Silicon substrate effects on ionic current blockade in solid-state nanopores†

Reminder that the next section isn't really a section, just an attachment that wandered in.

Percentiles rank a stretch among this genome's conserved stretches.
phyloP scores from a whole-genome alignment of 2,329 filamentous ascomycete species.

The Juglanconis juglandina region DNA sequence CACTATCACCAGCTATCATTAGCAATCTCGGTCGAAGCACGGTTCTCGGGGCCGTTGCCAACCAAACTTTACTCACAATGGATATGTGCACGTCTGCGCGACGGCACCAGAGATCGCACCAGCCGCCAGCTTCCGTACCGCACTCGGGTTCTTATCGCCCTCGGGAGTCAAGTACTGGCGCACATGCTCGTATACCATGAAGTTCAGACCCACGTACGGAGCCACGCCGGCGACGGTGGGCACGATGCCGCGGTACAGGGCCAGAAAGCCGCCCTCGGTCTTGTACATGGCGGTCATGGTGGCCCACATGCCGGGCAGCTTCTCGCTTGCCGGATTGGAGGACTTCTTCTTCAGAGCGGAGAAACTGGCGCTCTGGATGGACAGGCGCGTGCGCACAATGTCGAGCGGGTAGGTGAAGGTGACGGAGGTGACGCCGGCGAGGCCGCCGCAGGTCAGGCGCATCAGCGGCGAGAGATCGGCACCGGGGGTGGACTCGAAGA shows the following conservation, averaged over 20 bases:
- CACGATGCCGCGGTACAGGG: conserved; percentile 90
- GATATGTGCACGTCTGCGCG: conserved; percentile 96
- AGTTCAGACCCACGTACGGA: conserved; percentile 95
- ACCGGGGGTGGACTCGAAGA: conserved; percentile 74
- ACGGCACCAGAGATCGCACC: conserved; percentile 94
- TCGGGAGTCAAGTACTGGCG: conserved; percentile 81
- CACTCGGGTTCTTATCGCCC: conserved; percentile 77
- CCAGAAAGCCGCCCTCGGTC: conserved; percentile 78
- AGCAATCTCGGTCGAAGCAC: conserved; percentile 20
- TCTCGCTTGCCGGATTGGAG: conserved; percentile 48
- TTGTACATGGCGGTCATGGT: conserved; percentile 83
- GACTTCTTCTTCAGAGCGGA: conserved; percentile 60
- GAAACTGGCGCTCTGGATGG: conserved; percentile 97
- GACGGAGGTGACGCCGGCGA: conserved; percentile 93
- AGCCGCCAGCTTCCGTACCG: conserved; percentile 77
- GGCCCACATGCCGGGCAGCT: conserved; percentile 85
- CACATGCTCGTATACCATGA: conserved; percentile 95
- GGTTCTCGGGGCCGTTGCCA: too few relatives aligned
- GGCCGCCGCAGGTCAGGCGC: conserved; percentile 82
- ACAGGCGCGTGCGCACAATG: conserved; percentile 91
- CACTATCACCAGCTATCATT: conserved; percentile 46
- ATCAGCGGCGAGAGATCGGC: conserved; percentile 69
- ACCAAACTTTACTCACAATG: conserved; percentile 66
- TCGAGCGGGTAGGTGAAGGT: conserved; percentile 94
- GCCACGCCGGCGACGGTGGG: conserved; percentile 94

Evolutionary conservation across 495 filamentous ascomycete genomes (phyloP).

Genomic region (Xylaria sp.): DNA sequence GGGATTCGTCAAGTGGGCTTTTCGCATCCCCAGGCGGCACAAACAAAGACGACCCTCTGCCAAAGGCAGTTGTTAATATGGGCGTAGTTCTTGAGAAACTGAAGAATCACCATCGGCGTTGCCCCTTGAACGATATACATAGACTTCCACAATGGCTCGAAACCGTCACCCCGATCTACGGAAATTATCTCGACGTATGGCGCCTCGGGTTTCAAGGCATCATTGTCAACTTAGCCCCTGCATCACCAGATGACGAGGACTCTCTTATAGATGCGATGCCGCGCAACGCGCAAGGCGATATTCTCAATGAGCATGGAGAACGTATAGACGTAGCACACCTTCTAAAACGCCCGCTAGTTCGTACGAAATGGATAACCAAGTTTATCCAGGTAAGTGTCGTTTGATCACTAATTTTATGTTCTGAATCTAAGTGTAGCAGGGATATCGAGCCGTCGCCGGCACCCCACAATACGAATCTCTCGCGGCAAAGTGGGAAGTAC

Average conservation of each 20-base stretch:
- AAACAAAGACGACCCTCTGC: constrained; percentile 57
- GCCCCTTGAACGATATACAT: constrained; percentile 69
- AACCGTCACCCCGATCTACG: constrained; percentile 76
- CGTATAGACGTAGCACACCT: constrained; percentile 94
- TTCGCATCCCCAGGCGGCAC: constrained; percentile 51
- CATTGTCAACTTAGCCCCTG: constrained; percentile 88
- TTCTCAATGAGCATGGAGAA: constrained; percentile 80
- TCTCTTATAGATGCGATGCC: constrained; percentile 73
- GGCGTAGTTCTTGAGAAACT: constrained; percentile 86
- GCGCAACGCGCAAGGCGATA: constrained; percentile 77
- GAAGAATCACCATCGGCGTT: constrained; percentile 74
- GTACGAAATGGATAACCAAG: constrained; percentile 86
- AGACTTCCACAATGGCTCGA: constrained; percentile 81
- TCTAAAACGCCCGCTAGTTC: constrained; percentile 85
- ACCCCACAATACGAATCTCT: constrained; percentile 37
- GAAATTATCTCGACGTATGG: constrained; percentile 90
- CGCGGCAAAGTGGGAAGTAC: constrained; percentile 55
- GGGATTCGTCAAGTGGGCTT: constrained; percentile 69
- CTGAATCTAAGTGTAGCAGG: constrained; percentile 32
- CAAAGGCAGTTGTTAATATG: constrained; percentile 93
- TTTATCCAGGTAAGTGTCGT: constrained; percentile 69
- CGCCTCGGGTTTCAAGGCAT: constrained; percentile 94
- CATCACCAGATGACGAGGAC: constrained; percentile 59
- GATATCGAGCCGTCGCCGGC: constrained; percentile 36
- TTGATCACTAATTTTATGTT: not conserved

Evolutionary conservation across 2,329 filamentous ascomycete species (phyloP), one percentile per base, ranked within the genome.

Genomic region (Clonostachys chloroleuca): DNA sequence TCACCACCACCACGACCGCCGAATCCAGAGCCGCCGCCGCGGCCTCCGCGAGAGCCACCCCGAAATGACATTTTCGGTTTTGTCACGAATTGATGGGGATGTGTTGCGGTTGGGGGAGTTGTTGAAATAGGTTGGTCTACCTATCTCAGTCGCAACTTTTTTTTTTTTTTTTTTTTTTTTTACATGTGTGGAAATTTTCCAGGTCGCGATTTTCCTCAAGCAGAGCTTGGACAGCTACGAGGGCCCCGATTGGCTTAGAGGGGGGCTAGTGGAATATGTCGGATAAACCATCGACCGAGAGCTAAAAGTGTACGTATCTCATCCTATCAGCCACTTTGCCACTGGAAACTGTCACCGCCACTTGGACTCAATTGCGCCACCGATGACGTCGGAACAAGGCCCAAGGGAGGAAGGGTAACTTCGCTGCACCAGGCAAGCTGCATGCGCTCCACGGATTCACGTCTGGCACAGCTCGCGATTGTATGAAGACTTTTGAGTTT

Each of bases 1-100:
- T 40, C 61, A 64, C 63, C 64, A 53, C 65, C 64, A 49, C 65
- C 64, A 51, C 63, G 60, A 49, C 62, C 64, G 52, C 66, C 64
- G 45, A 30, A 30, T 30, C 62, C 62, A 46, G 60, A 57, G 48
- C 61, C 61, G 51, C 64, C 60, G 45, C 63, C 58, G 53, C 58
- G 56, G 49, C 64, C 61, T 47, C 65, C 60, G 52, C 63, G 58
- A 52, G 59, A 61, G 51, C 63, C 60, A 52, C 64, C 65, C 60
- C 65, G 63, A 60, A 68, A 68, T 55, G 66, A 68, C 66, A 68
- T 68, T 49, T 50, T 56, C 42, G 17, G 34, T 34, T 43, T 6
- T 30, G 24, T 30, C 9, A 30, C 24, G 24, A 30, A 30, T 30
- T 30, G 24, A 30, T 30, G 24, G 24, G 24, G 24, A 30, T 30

We investigated the roles of silicon substrate material compositions in ionic current blockade in solid-state nanopores. When detecting single nanoparticles using an ionic current in a Si3N4 nanopore supported on a doped silicon wafer, resistive pulses were found to be blunted significantly via signal retardation due to predominant contributions of large capacitance at the ultrathin membrane. Unexpectedly, in contrast, changing the substrate material to non-doped silicon led to the sharpening of the spike-like signal feature, suggesting a better temporal resolution of the cross-channel ionic current measurements by virtue of the thick intrinsic semiconductor layer that served to diminish the net chip capacitance. The present results suggest the importance of the choice of Si compositions regarding the capacitance effects to attain better spatiotemporal resolution in solid-state nanopore sensors.
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